But I know he loved me. And all of his family. He didn’t say it, I don’t think he knew how. He came from a time when men didn’t talk about their feelings, or even admit they had them.

But we knew. It was there in the fact he always asked how we were doing, in the small kind moments and the way he was with us. The pride he had in the achievements of his kids and grandkids. He was never soft, but there was warmth and gentleness there.

He and my Nan were married for over 50 years, and they seem to have spent most of that time bickering. If there is an afterlife they’ve probably started back up again.

I choose to remember Bampa in his house with my Nan. Winking at us as he deliberately wound her up or teased her. Of telling us the same jokes over and over, but his delight in them and the delivery always raising a smile even if you groaned first. 

I remember him telling stories, either of his childhood mischief, no doubt exaggerated, or made up yarns which kept us hooked and begging for a few more minutes before bed. Stories of magic and ghosts, which we lapped up.

I’ll remember him whenever I watch football. 

Remember the wooden goal he built in the garden so we could play, of his coaching in how to pass and head. Of his criticism of divers and talk of how it had been “in his day”, when the ball was heavy and the rules more relaxed. 

His patience when I bounced around on the sofa jabbering away, trying to copy the players I loved. I’ll remember sitting next to him and my Dad at the Vetch when they took me to my first Swansea game. It rained, but I didn’t care. We won and I loved the noise and feeling grown up.

I’ll remember him and it won’t matter that he’d believe and jump on every health far the paper told him. Or that he gave me grief about my long hair.

I’ll remember him for the hero he was to me as a kid, and the man I understood better as an adult. I’ll love him for being my Bampa, and a central figure in countless happy memories.

RIP Bampa.

A belated thank you to Dr Heimlech

This weekend saw the passing of Dr Henry Heimlich, famous for his life saving technique. I’m not going to lie reading his brief obit from the Beeb there were two things that hit me (a) surprise, as I thought he was already dead and (b) shock, as I’d assumed the manoeuvre had been around a lot longer.

1974?! It took us longer to work out how to stop someone choking than it did to get to the moon! 

The manoeuvre being used by Mrs Doubtfire

Anyway, I felt bad that he had only just died as I should have probably written and thanked him because without the good doctor’s invention I wouldn’t be writing this post.

Back in the early nineties I was on the yard at primary school eating an aniseed ball and reenacting the death of a minor film character when the sweet lodged itself in my throat and began to choke. Panic rose in my friends and I but we hurried inside and found a dinner lady.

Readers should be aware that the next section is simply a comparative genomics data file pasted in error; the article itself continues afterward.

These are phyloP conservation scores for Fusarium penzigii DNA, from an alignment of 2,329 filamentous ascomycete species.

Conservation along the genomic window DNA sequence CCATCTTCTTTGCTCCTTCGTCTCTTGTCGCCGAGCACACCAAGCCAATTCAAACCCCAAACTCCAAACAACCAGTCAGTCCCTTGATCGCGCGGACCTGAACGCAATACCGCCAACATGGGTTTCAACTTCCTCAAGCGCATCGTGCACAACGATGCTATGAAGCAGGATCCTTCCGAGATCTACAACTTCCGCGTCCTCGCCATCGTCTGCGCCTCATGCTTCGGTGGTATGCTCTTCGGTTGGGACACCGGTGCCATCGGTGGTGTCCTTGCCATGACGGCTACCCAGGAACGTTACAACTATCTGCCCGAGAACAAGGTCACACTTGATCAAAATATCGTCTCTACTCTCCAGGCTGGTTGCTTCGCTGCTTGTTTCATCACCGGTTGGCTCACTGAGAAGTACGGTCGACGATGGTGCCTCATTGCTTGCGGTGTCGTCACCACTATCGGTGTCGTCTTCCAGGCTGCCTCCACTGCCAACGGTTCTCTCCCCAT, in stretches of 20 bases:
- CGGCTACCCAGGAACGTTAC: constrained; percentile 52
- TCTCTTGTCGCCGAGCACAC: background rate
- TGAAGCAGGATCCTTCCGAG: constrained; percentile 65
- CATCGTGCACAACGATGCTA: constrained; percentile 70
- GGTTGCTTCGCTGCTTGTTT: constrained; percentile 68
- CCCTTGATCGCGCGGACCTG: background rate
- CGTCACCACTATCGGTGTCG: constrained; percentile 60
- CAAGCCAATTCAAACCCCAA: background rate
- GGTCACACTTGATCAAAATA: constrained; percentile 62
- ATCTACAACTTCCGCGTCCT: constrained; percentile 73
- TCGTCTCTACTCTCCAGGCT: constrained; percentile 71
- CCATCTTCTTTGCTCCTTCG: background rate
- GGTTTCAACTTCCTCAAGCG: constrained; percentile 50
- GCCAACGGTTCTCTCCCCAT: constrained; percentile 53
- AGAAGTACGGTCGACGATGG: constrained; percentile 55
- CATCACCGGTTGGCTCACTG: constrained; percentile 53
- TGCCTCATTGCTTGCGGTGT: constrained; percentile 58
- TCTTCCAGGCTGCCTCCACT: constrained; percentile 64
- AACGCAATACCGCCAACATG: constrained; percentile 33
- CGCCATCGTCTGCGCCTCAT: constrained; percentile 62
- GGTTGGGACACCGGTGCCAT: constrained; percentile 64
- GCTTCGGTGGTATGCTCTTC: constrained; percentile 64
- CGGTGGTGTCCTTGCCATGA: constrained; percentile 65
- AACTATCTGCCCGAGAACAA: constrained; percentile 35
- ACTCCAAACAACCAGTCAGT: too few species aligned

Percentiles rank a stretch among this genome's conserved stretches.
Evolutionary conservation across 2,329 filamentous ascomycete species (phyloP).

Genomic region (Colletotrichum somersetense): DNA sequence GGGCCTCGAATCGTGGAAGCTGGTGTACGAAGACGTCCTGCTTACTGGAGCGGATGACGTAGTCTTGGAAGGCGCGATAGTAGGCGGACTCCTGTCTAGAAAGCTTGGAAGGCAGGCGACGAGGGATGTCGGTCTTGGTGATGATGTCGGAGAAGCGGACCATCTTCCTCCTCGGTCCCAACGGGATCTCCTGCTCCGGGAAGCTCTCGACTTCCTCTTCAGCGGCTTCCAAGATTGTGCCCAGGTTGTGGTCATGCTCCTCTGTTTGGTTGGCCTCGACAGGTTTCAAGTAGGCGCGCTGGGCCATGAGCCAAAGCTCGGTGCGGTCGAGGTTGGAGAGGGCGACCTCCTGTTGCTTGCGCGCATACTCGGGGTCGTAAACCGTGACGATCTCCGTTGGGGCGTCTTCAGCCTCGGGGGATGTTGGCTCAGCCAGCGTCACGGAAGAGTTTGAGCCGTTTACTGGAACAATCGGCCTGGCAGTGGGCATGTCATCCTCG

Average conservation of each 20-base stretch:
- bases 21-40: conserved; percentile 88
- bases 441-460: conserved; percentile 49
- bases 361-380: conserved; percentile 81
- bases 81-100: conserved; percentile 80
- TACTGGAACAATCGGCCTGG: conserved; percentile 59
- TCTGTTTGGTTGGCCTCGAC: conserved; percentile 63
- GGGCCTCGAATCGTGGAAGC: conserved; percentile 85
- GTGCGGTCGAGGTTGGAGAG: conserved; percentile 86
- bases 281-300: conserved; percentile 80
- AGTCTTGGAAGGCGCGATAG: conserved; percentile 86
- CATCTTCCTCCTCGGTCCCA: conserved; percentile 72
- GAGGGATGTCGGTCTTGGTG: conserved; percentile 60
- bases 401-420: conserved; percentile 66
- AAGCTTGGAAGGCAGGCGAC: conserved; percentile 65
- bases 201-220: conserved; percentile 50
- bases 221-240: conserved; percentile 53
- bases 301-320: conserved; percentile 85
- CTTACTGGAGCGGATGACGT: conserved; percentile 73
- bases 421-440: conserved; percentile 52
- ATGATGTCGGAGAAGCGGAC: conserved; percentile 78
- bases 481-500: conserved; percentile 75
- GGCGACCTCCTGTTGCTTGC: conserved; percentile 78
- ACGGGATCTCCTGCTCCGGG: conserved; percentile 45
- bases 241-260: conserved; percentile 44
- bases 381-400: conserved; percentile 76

They may have almost killed me but I am now massively craving some

The dinner lady, her name sadly forgotten, kept a cool head and several abdominal thrusts (as the manoeuvre is known as by many) later the red sweet hurled from my mouth, skittering across the school corridor.
So, thank you anonymous dinner lady and Doctor Heimlich, for saving my life and stopping me from being a playground legend and warning against sweets.

Any thoughts? You know what to do. BETEO.

In memory of Alan Rickman. In defence of Emma Watson

This week saw the passing of Alan Rickman, a truly great actor who appeared in many great movies like Die Hard, Robin Hood: Prince of Thieves, Love Actually, Galaxy Quest, Dogma and Sense & Sensibility, where he oozed dignity and decency as Brandon.


To a younger generation he will always be known as Professor Snape in the Harry Potter series. Leading the tributes were his former costars, including the former child stars of those films.

Emma Watson tweeted several times, one of which included this image and quote.


It made sense for Watson, a vocal campaigner for women’s rights to post this but she was soon under attack from various tweeters who felt she was out of line for “pushing her own agenda” and exploiting Rickman’s death.

Frankly these comments are utterly daft and disrespectful. These strangers are attacking someone who actually knew Rickman for years for how they grieve and remember him. As fans it hurt us, but for those who knew him it must have been far worse.

Also, why shouldn’t she post this?

All of us can comment on his acting abilities, and I’m sure Watson will praise his skills as a performer. What she’s doing with this quote is showing that as well as being a marvellous talent he was a decent bloke with sensible views.

The quote shows him in a good light, it shows a man who believed in a equality and unlike many online knew what feminism is about.


Watson probably chose this message because it echoed her views and also because it’s statements like this that are part of the reason she admired and now mourns Alan Rickman.

Exploiting his death? No, just showing why she respected him.

The sad thing is that people felt the need to attack someone and  object to an “agenda” which is about equality and fairness. Read the above definition, that’s what Watson and Rickman support, equal opportunities and rights for everyone.

If you attack that you’re basically coming out in favour of a system which places some above others just because of their gender, and that’s a crap thing to defend.